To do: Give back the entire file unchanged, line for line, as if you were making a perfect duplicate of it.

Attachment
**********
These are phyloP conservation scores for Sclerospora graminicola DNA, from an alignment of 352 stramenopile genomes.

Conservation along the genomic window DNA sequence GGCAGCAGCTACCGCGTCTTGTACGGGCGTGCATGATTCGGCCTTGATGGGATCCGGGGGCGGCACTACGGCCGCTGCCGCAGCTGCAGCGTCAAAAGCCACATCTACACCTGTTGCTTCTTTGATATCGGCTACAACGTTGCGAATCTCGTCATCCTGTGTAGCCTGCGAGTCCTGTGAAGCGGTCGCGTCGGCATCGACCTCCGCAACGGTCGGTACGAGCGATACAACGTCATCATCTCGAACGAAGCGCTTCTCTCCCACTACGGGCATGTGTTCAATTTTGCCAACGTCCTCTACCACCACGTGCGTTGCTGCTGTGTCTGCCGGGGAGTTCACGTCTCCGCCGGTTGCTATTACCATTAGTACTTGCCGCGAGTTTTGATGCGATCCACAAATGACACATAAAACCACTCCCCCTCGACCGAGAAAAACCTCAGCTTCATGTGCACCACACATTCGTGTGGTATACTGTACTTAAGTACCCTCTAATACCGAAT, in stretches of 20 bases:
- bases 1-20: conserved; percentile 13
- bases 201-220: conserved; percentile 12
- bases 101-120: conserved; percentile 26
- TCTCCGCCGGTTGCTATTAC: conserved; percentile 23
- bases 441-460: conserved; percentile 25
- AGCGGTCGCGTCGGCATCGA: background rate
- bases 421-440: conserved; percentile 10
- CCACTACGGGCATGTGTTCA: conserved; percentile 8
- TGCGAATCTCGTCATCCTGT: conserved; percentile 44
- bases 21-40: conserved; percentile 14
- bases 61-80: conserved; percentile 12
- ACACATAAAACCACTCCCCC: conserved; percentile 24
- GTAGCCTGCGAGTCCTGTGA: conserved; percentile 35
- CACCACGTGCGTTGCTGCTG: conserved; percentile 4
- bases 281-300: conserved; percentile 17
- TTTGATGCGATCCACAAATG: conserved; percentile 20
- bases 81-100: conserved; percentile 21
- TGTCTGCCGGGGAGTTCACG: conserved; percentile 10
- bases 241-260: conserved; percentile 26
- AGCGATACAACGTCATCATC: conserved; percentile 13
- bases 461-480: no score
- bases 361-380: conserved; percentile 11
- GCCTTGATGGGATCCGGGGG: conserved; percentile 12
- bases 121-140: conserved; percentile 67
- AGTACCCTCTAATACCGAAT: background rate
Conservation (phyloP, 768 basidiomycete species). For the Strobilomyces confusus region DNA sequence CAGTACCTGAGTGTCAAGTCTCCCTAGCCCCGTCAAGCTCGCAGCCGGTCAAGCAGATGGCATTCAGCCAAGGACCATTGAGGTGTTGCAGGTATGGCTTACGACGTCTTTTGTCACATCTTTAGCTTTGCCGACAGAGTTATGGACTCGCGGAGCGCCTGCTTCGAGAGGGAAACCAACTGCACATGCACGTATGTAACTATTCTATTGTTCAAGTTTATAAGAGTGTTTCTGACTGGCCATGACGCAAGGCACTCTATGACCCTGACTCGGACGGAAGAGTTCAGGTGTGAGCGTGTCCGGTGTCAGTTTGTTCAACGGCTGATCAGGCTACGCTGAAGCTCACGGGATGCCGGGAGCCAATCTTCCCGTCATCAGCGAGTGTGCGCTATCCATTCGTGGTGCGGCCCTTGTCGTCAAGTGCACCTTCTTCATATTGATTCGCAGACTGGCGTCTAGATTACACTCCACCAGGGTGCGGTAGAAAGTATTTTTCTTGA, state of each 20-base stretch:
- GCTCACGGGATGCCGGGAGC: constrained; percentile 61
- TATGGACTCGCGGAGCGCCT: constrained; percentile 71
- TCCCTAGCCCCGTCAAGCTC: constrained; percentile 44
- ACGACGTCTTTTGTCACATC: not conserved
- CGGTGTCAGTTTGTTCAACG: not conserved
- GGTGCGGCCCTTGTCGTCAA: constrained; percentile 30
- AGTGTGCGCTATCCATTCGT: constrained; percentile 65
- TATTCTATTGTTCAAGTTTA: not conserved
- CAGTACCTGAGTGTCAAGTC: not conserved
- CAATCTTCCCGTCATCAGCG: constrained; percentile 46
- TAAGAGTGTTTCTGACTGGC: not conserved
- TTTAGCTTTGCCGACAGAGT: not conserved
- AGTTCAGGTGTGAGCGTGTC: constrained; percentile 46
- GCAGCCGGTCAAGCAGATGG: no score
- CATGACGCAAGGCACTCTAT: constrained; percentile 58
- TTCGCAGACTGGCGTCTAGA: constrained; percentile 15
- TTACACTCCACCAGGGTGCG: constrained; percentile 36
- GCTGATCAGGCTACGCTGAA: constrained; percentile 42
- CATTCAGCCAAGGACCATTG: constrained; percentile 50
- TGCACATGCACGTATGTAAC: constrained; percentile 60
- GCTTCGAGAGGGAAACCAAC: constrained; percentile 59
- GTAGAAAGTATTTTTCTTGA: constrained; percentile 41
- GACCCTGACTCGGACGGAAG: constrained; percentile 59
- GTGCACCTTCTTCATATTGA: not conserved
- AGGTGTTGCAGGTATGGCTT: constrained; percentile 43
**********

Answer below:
These are phyloP conservation scores for Sclerospora graminicola DNA, from an alignment of 352 stramenopile genomes.

Conservation along the genomic window DNA sequence GGCAGCAGCTACCGCGTCTTGTACGGGCGTGCATGATTCGGCCTTGATGGGATCCGGGGGCGGCACTACGGCCGCTGCCGCAGCTGCAGCGTCAAAAGCCACATCTACACCTGTTGCTTCTTTGATATCGGCTACAACGTTGCGAATCTCGTCATCCTGTGTAGCCTGCGAGTCCTGTGAAGCGGTCGCGTCGGCATCGACCTCCGCAACGGTCGGTACGAGCGATACAACGTCATCATCTCGAACGAAGCGCTTCTCTCCCACTACGGGCATGTGTTCAATTTTGCCAACGTCCTCTACCACCACGTGCGTTGCTGCTGTGTCTGCCGGGGAGTTCACGTCTCCGCCGGTTGCTATTACCATTAGTACTTGCCGCGAGTTTTGATGCGATCCACAAATGACACATAAAACCACTCCCCCTCGACCGAGAAAAACCTCAGCTTCATGTGCACCACACATTCGTGTGGTATACTGTACTTAAGTACCCTCTAATACCGAAT, in stretches of 20 bases:
- bases 1-20: conserved; percentile 13
- bases 201-220: conserved; percentile 12
- bases 101-120: conserved; percentile 26
- TCTCCGCCGGTTGCTATTAC: conserved; percentile 23
- bases 441-460: conserved; percentile 25
- AGCGGTCGCGTCGGCATCGA: background rate
- bases 421-440: conserved; percentile 10
- CCACTACGGGCATGTGTTCA: conserved; percentile 8
- TGCGAATCTCGTCATCCTGT: conserved; percentile 44
- bases 21-40: conserved; percentile 14
- bases 61-80: conserved; percentile 12
- ACACATAAAACCACTCCCCC: conserved; percentile 24
- GTAGCCTGCGAGTCCTGTGA: conserved; percentile 35
- CACCACGTGCGTTGCTGCTG: conserved; percentile 4
- bases 281-300: conserved; percentile 17
- TTTGATGCGATCCACAAATG: conserved; percentile 20
- bases 81-100: conserved; percentile 21
- TGTCTGCCGGGGAGTTCACG: conserved; percentile 10
- bases 241-260: conserved; percentile 26
- AGCGATACAACGTCATCATC: conserved; percentile 13
- bases 461-480: no score
- bases 361-380: conserved; percentile 11
- GCCTTGATGGGATCCGGGGG: conserved; percentile 12
- bases 121-140: conserved; percentile 67
- AGTACCCTCTAATACCGAAT: background rate
Conservation (phyloP, 768 basidiomycete species). For the Strobilomyces confusus region DNA sequence CAGTACCTGAGTGTCAAGTCTCCCTAGCCCCGTCAAGCTCGCAGCCGGTCAAGCAGATGGCATTCAGCCAAGGACCATTGAGGTGTTGCAGGTATGGCTTACGACGTCTTTTGTCACATCTTTAGCTTTGCCGACAGAGTTATGGACTCGCGGAGCGCCTGCTTCGAGAGGGAAACCAACTGCACATGCACGTATGTAACTATTCTATTGTTCAAGTTTATAAGAGTGTTTCTGACTGGCCATGACGCAAGGCACTCTATGACCCTGACTCGGACGGAAGAGTTCAGGTGTGAGCGTGTCCGGTGTCAGTTTGTTCAACGGCTGATCAGGCTACGCTGAAGCTCACGGGATGCCGGGAGCCAATCTTCCCGTCATCAGCGAGTGTGCGCTATCCATTCGTGGTGCGGCCCTTGTCGTCAAGTGCACCTTCTTCATATTGATTCGCAGACTGGCGTCTAGATTACACTCCACCAGGGTGCGGTAGAAAGTATTTTTCTTGA, state of each 20-base stretch:
- GCTCACGGGATGCCGGGAGC: constrained; percentile 61
- TATGGACTCGCGGAGCGCCT: constrained; percentile 71
- TCCCTAGCCCCGTCAAGCTC: constrained; percentile 44
- ACGACGTCTTTTGTCACATC: not conserved
- CGGTGTCAGTTTGTTCAACG: not conserved
- GGTGCGGCCCTTGTCGTCAA: constrained; percentile 30
- AGTGTGCGCTATCCATTCGT: constrained; percentile 65
- TATTCTATTGTTCAAGTTTA: not conserved
- CAGTACCTGAGTGTCAAGTC: not conserved
- CAATCTTCCCGTCATCAGCG: constrained; percentile 46
- TAAGAGTGTTTCTGACTGGC: not conserved
- TTTAGCTTTGCCGACAGAGT: not conserved
- AGTTCAGGTGTGAGCGTGTC: constrained; percentile 46
- GCAGCCGGTCAAGCAGATGG: no score
- CATGACGCAAGGCACTCTAT: constrained; percentile 58
- TTCGCAGACTGGCGTCTAGA: constrained; percentile 15
- TTACACTCCACCAGGGTGCG: constrained; percentile 36
- GCTGATCAGGCTACGCTGAA: constrained; percentile 42
- CATTCAGCCAAGGACCATTG: constrained; percentile 50
- TGCACATGCACGTATGTAAC: constrained; percentile 60
- GCTTCGAGAGGGAAACCAAC: constrained; percentile 59
- GTAGAAAGTATTTTTCTTGA: constrained; percentile 41
- GACCCTGACTCGGACGGAAG: constrained; percentile 59
- GTGCACCTTCTTCATATTGA: not conserved
- AGGTGTTGCAGGTATGGCTT: constrained; percentile 43